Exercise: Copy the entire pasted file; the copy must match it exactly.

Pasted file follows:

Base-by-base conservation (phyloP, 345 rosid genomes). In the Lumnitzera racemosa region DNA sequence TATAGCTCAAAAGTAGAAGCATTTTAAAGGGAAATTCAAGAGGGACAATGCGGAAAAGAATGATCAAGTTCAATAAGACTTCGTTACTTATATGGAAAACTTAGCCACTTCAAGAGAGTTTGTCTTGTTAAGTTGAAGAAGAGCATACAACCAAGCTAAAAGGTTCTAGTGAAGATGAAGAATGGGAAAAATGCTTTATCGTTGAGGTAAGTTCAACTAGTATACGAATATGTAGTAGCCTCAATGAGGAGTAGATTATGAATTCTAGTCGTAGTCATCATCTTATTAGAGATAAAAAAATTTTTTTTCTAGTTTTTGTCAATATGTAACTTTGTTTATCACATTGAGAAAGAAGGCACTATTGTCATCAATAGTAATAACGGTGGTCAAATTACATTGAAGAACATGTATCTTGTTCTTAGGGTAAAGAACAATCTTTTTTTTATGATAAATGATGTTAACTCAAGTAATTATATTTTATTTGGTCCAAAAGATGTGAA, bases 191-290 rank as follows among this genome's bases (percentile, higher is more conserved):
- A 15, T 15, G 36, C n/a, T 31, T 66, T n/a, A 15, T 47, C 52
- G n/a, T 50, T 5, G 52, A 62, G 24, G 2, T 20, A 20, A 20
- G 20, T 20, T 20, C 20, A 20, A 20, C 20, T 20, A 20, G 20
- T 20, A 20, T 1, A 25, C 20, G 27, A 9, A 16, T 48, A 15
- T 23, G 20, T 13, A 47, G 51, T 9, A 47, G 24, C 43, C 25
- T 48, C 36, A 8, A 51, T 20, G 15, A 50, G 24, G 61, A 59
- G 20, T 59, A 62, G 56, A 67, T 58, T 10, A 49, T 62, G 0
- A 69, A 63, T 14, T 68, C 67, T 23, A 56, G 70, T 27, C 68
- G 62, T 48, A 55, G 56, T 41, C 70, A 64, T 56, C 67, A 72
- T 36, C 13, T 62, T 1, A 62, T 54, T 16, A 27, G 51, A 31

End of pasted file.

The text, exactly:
Base-by-base conservation (phyloP, 345 rosid genomes). In the Lumnitzera racemosa region DNA sequence TATAGCTCAAAAGTAGAAGCATTTTAAAGGGAAATTCAAGAGGGACAATGCGGAAAAGAATGATCAAGTTCAATAAGACTTCGTTACTTATATGGAAAACTTAGCCACTTCAAGAGAGTTTGTCTTGTTAAGTTGAAGAAGAGCATACAACCAAGCTAAAAGGTTCTAGTGAAGATGAAGAATGGGAAAAATGCTTTATCGTTGAGGTAAGTTCAACTAGTATACGAATATGTAGTAGCCTCAATGAGGAGTAGATTATGAATTCTAGTCGTAGTCATCATCTTATTAGAGATAAAAAAATTTTTTTTCTAGTTTTTGTCAATATGTAACTTTGTTTATCACATTGAGAAAGAAGGCACTATTGTCATCAATAGTAATAACGGTGGTCAAATTACATTGAAGAACATGTATCTTGTTCTTAGGGTAAAGAACAATCTTTTTTTTATGATAAATGATGTTAACTCAAGTAATTATATTTTATTTGGTCCAAAAGATGTGAA, bases 191-290 rank as follows among this genome's bases (percentile, higher is more conserved):
- A 15, T 15, G 36, C n/a, T 31, T 66, T n/a, A 15, T 47, C 52
- G n/a, T 50, T 5, G 52, A 62, G 24, G 2, T 20, A 20, A 20
- G 20, T 20, T 20, C 20, A 20, A 20, C 20, T 20, A 20, G 20
- T 20, A 20, T 1, A 25, C 20, G 27, A 9, A 16, T 48, A 15
- T 23, G 20, T 13, A 47, G 51, T 9, A 47, G 24, C 43, C 25
- T 48, C 36, A 8, A 51, T 20, G 15, A 50, G 24, G 61, A 59
- G 20, T 59, A 62, G 56, A 67, T 58, T 10, A 49, T 62, G 0
- A 69, A 63, T 14, T 68, C 67, T 23, A 56, G 70, T 27, C 68
- G 62, T 48, A 55, G 56, T 41, C 70, A 64, T 56, C 67, A 72
- T 36, C 13, T 62, T 1, A 62, T 54, T 16, A 27, G 51, A 31